"This display is the event as much for Russia as for all the artists. This is just the holiday, because we can rarely see worthy works of art which developed in the territory of another country, especially Japan which had always been closed enough. Many people appealed to Japan, including European impressionist painters and Russian painters. But when we see it, we get amazed by not only the craftsmanship but composition and theme they touch upon. I think that this exhibition is a real happening for Russia's artistic world."
"Every time I look forward to new exhibitions' opening and I am surprised by the creative approach concerning the exhibits and the way of presenting them. For one thing, I have never seen such an organization of the display area—very unusual, it reminds me of a Japanese neighbourhood, when you immerse in the atmosphere. And of course, the finest exhibits, shown with great love and regard to visitors, that it is possible to explore the object from every side. Very delicate, awesome and extremely heartwarming. A remarkable exhibition!"
"A luxurious exhibition! The items presented here are impossible to see in any other museum. There are rare works which amaze by their beauty. You could endlessly study patterns on kimonos and the smallest details on metal works of art—all these can be used as the demonstrative guide for studying Japanese national costume, historical facts and their national symbols. Gazing at the exhibits one could find the warmest regards filled in the objects, whether it is a gift or a remembrance. As for me, I was impressed by the embroidered panel 'Cherry Blossom Viewing by Night'. I never saw anything like this one, being made in this technique."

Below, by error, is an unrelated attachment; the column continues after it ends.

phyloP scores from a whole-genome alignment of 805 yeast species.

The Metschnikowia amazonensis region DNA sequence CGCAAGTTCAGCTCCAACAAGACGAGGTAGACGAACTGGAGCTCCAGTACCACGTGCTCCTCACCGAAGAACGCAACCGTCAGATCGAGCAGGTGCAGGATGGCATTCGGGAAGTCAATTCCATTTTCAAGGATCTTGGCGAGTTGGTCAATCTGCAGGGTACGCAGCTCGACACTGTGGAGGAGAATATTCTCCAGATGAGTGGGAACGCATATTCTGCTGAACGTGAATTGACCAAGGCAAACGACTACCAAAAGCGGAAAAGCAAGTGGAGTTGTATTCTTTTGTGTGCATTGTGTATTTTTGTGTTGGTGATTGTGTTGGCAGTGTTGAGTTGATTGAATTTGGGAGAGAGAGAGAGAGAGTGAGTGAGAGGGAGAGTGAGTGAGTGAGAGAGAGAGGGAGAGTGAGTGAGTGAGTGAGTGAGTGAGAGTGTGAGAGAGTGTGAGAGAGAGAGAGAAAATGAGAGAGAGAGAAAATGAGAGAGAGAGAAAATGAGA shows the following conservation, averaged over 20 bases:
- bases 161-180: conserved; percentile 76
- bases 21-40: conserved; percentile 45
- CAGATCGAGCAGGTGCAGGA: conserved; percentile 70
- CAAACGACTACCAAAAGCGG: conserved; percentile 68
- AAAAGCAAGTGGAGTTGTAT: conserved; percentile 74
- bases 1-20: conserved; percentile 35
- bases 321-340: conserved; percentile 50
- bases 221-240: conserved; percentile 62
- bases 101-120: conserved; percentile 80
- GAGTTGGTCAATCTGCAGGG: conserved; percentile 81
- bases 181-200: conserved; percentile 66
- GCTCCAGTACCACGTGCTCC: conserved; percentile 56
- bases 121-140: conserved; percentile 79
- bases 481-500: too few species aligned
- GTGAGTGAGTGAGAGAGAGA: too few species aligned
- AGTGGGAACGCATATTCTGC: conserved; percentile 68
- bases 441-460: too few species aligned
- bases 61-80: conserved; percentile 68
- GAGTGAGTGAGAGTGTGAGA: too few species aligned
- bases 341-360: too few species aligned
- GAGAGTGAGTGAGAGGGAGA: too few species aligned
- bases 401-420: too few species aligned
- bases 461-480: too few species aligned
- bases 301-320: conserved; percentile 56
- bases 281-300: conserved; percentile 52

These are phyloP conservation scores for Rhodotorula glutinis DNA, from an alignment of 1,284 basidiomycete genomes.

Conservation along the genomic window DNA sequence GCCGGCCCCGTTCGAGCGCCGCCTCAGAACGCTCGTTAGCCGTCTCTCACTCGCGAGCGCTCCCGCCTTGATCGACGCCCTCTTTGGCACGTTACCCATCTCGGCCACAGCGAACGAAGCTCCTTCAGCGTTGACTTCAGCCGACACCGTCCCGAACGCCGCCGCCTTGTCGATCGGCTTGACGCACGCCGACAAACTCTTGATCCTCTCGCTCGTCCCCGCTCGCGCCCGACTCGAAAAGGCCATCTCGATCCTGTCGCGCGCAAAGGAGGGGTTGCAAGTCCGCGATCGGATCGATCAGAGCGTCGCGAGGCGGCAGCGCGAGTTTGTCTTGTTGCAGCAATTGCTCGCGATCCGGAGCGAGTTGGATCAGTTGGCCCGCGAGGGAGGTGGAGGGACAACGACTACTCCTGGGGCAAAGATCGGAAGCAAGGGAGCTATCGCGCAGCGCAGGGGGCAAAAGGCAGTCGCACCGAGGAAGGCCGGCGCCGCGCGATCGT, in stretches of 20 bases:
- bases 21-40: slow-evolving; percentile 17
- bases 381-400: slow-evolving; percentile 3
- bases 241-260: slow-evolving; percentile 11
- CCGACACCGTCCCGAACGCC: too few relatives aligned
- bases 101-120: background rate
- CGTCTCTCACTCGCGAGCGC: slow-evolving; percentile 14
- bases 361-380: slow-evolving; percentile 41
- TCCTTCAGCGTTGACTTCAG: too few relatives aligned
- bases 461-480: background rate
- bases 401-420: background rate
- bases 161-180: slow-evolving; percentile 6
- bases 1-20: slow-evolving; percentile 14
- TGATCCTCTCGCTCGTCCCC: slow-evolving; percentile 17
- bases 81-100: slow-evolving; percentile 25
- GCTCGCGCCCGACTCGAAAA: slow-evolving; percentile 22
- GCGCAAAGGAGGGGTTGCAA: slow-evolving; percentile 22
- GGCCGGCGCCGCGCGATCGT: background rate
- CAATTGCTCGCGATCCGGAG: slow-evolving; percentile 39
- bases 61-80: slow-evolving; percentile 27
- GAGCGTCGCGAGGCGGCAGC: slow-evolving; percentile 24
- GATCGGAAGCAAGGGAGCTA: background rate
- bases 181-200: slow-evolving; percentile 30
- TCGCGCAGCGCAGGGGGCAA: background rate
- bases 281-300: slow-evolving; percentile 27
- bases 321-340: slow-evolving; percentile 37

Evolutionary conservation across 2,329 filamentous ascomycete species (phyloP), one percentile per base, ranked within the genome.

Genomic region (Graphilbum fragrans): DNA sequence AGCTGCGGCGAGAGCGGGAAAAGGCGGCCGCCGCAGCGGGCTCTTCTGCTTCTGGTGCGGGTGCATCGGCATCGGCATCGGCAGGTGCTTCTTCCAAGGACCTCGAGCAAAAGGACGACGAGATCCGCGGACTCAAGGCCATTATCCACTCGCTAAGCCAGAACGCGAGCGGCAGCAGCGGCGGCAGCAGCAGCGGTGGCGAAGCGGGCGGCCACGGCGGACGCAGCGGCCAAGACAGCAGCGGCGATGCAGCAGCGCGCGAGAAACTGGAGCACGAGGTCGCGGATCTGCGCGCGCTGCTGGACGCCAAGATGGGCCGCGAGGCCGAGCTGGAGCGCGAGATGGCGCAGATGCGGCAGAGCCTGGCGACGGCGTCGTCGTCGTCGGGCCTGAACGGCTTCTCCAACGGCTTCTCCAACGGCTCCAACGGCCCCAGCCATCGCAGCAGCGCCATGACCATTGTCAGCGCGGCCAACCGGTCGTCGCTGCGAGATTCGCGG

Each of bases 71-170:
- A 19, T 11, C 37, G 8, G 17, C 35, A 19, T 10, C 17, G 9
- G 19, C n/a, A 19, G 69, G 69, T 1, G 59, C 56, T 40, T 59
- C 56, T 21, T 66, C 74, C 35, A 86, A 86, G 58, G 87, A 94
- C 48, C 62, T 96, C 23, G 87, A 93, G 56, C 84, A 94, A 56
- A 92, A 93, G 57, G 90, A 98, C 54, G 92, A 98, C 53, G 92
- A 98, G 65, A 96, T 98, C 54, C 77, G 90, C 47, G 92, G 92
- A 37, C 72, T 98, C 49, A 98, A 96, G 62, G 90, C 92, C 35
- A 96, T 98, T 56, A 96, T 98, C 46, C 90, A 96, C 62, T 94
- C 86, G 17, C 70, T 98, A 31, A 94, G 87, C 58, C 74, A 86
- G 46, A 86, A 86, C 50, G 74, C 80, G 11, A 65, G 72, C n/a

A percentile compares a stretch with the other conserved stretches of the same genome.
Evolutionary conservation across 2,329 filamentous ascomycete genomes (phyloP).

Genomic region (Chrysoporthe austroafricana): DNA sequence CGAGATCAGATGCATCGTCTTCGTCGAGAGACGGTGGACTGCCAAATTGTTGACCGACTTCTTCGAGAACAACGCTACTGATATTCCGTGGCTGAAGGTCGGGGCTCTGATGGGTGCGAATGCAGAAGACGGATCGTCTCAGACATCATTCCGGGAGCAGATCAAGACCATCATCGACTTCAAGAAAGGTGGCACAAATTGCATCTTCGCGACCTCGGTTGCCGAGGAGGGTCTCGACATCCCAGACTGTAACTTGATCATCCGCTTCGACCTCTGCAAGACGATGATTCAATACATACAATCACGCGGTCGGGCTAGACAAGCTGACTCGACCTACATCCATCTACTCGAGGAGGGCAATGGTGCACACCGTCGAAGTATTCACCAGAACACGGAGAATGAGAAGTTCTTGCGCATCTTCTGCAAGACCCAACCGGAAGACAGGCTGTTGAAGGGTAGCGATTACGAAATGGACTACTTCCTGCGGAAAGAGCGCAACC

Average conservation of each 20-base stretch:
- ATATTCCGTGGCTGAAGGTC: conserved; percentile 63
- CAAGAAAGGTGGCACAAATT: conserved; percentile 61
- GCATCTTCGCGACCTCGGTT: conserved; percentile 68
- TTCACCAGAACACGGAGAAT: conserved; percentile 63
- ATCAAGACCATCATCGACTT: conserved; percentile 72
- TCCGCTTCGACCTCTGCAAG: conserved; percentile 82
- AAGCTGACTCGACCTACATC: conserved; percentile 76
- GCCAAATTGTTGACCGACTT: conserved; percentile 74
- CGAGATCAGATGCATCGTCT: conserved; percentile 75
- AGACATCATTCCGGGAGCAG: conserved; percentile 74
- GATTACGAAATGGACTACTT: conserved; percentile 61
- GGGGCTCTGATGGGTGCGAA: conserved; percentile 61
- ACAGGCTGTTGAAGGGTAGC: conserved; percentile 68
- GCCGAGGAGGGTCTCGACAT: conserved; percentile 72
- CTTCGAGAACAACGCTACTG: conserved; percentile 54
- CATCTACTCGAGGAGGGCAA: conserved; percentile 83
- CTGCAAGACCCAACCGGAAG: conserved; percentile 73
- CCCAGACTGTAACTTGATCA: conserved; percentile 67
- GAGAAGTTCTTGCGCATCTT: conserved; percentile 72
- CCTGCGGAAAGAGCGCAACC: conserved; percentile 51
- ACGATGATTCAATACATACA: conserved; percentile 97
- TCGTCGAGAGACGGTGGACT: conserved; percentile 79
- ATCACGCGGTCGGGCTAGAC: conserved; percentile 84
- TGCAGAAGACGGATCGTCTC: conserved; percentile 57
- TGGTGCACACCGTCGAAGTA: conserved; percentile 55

"The decorative arts of Meiji period Japan had always astonished me with their artistic and technical excellence, and I was fascinated by their unparalleled beauty. Back then, I was surprised that so little information was available on Meiji art, and I was inspired to put together an extensive collection covering the 44 years of this remarkable period. The designs and motifs of these magical works capture the appreciation of beauty and emotions inspired by nature, so dear to the Japanese, as well as myths, legends, and the human condition, all of which are the themes which form this exciting exhibition. It also presents a wonderful opportunity to celebrate the special relationship which exists between Japan and Russia".